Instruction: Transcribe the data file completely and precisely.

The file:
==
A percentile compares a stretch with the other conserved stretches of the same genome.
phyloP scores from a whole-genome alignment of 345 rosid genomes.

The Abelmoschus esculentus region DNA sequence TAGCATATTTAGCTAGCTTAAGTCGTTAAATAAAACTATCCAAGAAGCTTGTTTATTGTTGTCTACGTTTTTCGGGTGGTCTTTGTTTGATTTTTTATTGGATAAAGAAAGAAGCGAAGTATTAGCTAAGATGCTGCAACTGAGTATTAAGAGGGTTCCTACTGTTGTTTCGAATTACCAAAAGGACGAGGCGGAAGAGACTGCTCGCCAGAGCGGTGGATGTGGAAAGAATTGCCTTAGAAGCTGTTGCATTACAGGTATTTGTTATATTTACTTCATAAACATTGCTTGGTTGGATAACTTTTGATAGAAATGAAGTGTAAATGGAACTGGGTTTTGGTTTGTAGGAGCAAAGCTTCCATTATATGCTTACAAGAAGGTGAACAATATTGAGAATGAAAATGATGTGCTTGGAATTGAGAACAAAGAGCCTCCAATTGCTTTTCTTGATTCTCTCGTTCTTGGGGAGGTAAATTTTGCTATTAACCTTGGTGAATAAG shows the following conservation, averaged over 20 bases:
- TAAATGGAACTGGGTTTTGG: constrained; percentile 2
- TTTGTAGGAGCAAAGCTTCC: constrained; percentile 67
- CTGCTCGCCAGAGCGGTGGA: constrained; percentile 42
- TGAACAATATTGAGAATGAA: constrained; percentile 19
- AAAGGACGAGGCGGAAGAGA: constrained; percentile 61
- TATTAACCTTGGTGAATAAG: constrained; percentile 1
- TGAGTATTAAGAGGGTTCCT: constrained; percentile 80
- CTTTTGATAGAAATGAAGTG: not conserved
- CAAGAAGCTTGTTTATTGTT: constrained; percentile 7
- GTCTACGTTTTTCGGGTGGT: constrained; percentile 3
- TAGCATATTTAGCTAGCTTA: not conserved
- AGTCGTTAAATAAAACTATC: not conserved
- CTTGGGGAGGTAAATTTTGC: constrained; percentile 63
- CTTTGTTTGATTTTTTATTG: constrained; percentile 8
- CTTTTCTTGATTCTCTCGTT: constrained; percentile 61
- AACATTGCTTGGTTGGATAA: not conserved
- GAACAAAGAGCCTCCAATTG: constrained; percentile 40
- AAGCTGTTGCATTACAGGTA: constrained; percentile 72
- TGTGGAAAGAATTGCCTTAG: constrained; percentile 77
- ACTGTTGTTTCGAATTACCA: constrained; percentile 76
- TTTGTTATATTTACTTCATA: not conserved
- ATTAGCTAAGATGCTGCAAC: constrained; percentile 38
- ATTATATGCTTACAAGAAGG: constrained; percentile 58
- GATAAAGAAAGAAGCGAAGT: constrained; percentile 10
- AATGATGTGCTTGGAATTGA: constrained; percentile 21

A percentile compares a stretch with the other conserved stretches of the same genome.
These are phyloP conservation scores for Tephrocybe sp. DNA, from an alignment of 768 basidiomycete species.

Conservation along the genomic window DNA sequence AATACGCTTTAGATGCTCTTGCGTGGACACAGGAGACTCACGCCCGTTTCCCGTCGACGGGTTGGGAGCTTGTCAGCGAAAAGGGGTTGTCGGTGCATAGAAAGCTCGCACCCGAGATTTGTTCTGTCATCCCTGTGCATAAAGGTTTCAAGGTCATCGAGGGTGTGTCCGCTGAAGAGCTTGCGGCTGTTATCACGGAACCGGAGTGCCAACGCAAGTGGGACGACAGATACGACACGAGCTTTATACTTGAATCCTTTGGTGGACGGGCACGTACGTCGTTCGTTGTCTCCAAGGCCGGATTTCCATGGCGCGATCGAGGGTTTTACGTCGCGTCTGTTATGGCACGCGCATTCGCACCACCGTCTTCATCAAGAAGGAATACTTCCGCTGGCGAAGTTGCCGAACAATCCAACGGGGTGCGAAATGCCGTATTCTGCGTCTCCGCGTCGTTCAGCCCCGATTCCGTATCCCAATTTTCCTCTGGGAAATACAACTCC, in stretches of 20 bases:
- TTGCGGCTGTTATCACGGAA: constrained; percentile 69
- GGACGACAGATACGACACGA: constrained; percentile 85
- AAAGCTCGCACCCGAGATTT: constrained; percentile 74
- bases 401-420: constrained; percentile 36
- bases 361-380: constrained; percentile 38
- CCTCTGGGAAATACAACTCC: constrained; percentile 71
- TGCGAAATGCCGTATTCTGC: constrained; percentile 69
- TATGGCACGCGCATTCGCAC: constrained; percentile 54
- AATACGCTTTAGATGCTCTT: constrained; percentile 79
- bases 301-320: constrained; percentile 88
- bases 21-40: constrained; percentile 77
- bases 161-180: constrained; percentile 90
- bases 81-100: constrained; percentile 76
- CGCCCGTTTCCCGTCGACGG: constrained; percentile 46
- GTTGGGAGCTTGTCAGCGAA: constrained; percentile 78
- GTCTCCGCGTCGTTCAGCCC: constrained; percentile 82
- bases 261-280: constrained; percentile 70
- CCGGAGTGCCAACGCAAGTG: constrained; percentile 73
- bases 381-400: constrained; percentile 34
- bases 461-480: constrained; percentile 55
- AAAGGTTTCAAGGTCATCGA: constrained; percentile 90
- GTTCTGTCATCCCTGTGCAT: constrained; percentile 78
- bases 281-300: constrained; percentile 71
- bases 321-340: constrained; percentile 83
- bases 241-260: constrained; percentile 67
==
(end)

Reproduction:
A percentile compares a stretch with the other conserved stretches of the same genome.
phyloP scores from a whole-genome alignment of 345 rosid genomes.

The Abelmoschus esculentus region DNA sequence TAGCATATTTAGCTAGCTTAAGTCGTTAAATAAAACTATCCAAGAAGCTTGTTTATTGTTGTCTACGTTTTTCGGGTGGTCTTTGTTTGATTTTTTATTGGATAAAGAAAGAAGCGAAGTATTAGCTAAGATGCTGCAACTGAGTATTAAGAGGGTTCCTACTGTTGTTTCGAATTACCAAAAGGACGAGGCGGAAGAGACTGCTCGCCAGAGCGGTGGATGTGGAAAGAATTGCCTTAGAAGCTGTTGCATTACAGGTATTTGTTATATTTACTTCATAAACATTGCTTGGTTGGATAACTTTTGATAGAAATGAAGTGTAAATGGAACTGGGTTTTGGTTTGTAGGAGCAAAGCTTCCATTATATGCTTACAAGAAGGTGAACAATATTGAGAATGAAAATGATGTGCTTGGAATTGAGAACAAAGAGCCTCCAATTGCTTTTCTTGATTCTCTCGTTCTTGGGGAGGTAAATTTTGCTATTAACCTTGGTGAATAAG shows the following conservation, averaged over 20 bases:
- TAAATGGAACTGGGTTTTGG: constrained; percentile 2
- TTTGTAGGAGCAAAGCTTCC: constrained; percentile 67
- CTGCTCGCCAGAGCGGTGGA: constrained; percentile 42
- TGAACAATATTGAGAATGAA: constrained; percentile 19
- AAAGGACGAGGCGGAAGAGA: constrained; percentile 61
- TATTAACCTTGGTGAATAAG: constrained; percentile 1
- TGAGTATTAAGAGGGTTCCT: constrained; percentile 80
- CTTTTGATAGAAATGAAGTG: not conserved
- CAAGAAGCTTGTTTATTGTT: constrained; percentile 7
- GTCTACGTTTTTCGGGTGGT: constrained; percentile 3
- TAGCATATTTAGCTAGCTTA: not conserved
- AGTCGTTAAATAAAACTATC: not conserved
- CTTGGGGAGGTAAATTTTGC: constrained; percentile 63
- CTTTGTTTGATTTTTTATTG: constrained; percentile 8
- CTTTTCTTGATTCTCTCGTT: constrained; percentile 61
- AACATTGCTTGGTTGGATAA: not conserved
- GAACAAAGAGCCTCCAATTG: constrained; percentile 40
- AAGCTGTTGCATTACAGGTA: constrained; percentile 72
- TGTGGAAAGAATTGCCTTAG: constrained; percentile 77
- ACTGTTGTTTCGAATTACCA: constrained; percentile 76
- TTTGTTATATTTACTTCATA: not conserved
- ATTAGCTAAGATGCTGCAAC: constrained; percentile 38
- ATTATATGCTTACAAGAAGG: constrained; percentile 58
- GATAAAGAAAGAAGCGAAGT: constrained; percentile 10
- AATGATGTGCTTGGAATTGA: constrained; percentile 21

A percentile compares a stretch with the other conserved stretches of the same genome.
These are phyloP conservation scores for Tephrocybe sp. DNA, from an alignment of 768 basidiomycete species.

Conservation along the genomic window DNA sequence AATACGCTTTAGATGCTCTTGCGTGGACACAGGAGACTCACGCCCGTTTCCCGTCGACGGGTTGGGAGCTTGTCAGCGAAAAGGGGTTGTCGGTGCATAGAAAGCTCGCACCCGAGATTTGTTCTGTCATCCCTGTGCATAAAGGTTTCAAGGTCATCGAGGGTGTGTCCGCTGAAGAGCTTGCGGCTGTTATCACGGAACCGGAGTGCCAACGCAAGTGGGACGACAGATACGACACGAGCTTTATACTTGAATCCTTTGGTGGACGGGCACGTACGTCGTTCGTTGTCTCCAAGGCCGGATTTCCATGGCGCGATCGAGGGTTTTACGTCGCGTCTGTTATGGCACGCGCATTCGCACCACCGTCTTCATCAAGAAGGAATACTTCCGCTGGCGAAGTTGCCGAACAATCCAACGGGGTGCGAAATGCCGTATTCTGCGTCTCCGCGTCGTTCAGCCCCGATTCCGTATCCCAATTTTCCTCTGGGAAATACAACTCC, in stretches of 20 bases:
- TTGCGGCTGTTATCACGGAA: constrained; percentile 69
- GGACGACAGATACGACACGA: constrained; percentile 85
- AAAGCTCGCACCCGAGATTT: constrained; percentile 74
- bases 401-420: constrained; percentile 36
- bases 361-380: constrained; percentile 38
- CCTCTGGGAAATACAACTCC: constrained; percentile 71
- TGCGAAATGCCGTATTCTGC: constrained; percentile 69
- TATGGCACGCGCATTCGCAC: constrained; percentile 54
- AATACGCTTTAGATGCTCTT: constrained; percentile 79
- bases 301-320: constrained; percentile 88
- bases 21-40: constrained; percentile 77
- bases 161-180: constrained; percentile 90
- bases 81-100: constrained; percentile 76
- CGCCCGTTTCCCGTCGACGG: constrained; percentile 46
- GTTGGGAGCTTGTCAGCGAA: constrained; percentile 78
- GTCTCCGCGTCGTTCAGCCC: constrained; percentile 82
- bases 261-280: constrained; percentile 70
- CCGGAGTGCCAACGCAAGTG: constrained; percentile 73
- bases 381-400: constrained; percentile 34
- bases 461-480: constrained; percentile 55
- AAAGGTTTCAAGGTCATCGA: constrained; percentile 90
- GTTCTGTCATCCCTGTGCAT: constrained; percentile 78
- bases 281-300: constrained; percentile 71
- bases 321-340: constrained; percentile 83
- bases 241-260: constrained; percentile 67